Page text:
And the dolls are a friendly bunch, and slow to anger, but when they cut loose they'll roast and slime you!

You're probably wondering after all this how this is a 'killer doll' movie, when I've barely mentioned them. That's because they barely appear! Despite an early introduction, they vanish for large swathes of movie, and it's only in the final minutes when they enact their revenge. It's a shame, because that's the movie at its most bonkers, with dolls spitting fire and slime at their tormentor. They're so powerful it makes you wonder why they didn't do this 80 minutes sooner!

Besides this, Al Filo's biggest problem is that it would've been fine at 70-75 minutes, but the 92 minute runtime leaves the movie full of fluff and dead air. You could cut out so many scenes that accomplish nothing, and be left with a much tighter film. Instead it takes forever before anything horrific or crazy happens. It's the middle act which suffers the most. By the end, Edge of Terror feels like a perfectly adequate, if overlong drama about a crazed artist and his daughter, that the makers decided to turn into a killer doll film, but didn't change enough to compensate.

The film borders on black comedy, like one part where Karlita is trying to calm her friend's suspicions. See, her father is a good guy, not as bad as he seems...before immediately cutting to him punching his brother-in-law! For the heinous crime of removing his daughter's make-up. Because it's only logical to wear clownface 24/7!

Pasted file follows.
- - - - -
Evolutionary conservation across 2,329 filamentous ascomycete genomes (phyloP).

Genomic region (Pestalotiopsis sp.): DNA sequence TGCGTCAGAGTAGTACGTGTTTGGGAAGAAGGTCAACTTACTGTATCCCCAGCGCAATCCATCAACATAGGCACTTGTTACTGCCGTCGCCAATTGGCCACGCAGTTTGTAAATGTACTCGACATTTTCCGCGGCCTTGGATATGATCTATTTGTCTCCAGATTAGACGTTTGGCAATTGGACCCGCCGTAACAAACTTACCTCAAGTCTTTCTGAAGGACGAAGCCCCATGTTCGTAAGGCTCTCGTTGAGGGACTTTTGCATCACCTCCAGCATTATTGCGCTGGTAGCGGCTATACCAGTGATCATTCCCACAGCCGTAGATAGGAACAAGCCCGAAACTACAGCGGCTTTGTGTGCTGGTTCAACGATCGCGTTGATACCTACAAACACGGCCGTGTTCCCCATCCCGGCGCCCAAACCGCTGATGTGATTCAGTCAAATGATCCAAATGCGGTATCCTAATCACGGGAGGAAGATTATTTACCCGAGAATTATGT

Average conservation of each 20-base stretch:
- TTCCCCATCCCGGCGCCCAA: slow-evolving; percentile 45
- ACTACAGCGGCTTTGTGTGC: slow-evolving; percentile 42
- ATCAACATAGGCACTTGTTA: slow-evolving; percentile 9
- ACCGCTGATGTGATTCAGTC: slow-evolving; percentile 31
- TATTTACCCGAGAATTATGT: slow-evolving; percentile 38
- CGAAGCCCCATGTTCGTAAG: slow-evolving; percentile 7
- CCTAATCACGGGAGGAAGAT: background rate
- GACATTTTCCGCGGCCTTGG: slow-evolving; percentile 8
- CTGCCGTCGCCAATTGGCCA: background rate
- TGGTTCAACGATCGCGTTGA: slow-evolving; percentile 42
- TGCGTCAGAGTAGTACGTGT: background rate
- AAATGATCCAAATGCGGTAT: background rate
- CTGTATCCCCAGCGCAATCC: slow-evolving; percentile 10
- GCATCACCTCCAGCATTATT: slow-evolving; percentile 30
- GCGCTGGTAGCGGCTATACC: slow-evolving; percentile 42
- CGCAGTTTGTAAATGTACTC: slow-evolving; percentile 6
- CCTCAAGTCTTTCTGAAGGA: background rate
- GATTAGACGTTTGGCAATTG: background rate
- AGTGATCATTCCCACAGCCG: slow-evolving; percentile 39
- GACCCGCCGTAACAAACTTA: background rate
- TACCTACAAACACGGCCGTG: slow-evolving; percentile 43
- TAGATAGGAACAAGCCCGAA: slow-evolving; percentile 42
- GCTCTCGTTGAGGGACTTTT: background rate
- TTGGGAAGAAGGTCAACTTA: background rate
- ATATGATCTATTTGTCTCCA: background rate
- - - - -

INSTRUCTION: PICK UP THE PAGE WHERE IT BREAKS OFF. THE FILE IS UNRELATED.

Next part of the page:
Interestingly, Al Filo has a somewhat del Toro style flourish. With the 'ugly monsters' being friendly and persecuted, little girls as the heroes(ish), and a brutish human who proves to be the real villain. This is the kind of story I could totally see him remaking! While we're on the subject, that does make for an interesting topic, seeing these VHS-based Mexican horror flicks from the 90s, and comparing them to Del Toro's feature debut Cronos! In terms of quality these obviously don't compare, but they share a nice co-existence. It's little films like this that led the way.

While Al Filo may not be the best at showing scale, it's the dolls that are the most important thing to nail. So does the movie succeed? In a way. They're clearly people, but the make-up is good, and the pyrotechnics at the end are pretty neat.

The acting is ok, with Fernando Almada giving a strong lead performance. Karla Talavera is a cutiepie, and everyone else does fine. Dwarf actors must be so grateful for weird horror movies. Because while they may yearn for audiences to accept them in normal roles, they know horror has always had room for 'em! Are you making a film with aliens, trolls, mutant elves, or killer dolls? You know who's on hand to help! As with Herencia Diabolica (and Munecos Infernales if we go further back) it is a little weird when the dolls are portrayed by real people, but they do fine jobs, despite the goofy voices.

Al Filo del Terror is an interesting little horror, but doesn't quite get there in the end, and is a bit of a bore in places. Worth watching if you're really into Mexican horror, or killer doll films! Besides that it can be skipped...

This post is for The Shortening, a blogathon set up by Emily of  The Deadly Dolls House of Horror Nonsense.